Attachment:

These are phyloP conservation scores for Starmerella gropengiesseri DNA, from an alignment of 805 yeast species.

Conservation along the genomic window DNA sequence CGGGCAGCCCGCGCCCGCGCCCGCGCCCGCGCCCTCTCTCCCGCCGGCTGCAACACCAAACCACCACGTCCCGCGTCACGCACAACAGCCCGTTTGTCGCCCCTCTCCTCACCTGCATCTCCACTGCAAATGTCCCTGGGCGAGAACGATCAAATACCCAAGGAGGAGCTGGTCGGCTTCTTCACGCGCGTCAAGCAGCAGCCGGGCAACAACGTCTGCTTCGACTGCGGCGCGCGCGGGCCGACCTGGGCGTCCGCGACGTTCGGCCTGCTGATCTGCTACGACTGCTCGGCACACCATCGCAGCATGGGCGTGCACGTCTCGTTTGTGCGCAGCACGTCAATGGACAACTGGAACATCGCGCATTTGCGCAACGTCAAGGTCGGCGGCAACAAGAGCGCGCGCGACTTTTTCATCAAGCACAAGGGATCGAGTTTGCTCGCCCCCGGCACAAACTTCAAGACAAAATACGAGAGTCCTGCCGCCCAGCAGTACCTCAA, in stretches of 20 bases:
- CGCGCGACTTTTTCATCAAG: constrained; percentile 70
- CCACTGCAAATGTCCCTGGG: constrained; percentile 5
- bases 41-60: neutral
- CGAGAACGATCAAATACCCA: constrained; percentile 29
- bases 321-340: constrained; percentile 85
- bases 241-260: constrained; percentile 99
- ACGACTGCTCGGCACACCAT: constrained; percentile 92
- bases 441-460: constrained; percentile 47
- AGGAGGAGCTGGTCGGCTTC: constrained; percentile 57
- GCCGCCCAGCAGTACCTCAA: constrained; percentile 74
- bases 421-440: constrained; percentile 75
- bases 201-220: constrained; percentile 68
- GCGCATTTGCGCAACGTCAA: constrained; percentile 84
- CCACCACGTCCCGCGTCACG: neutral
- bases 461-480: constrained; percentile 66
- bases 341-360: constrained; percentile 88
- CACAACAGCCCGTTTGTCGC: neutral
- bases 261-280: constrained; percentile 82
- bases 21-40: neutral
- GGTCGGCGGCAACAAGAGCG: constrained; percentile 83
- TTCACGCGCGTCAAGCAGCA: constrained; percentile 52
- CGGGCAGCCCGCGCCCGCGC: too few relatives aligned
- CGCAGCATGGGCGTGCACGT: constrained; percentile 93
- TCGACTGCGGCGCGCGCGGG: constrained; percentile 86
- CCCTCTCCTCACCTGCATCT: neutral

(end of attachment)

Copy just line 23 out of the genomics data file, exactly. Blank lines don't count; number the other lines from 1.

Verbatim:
- TTCACGCGCGTCAAGCAGCA: constrained; percentile 52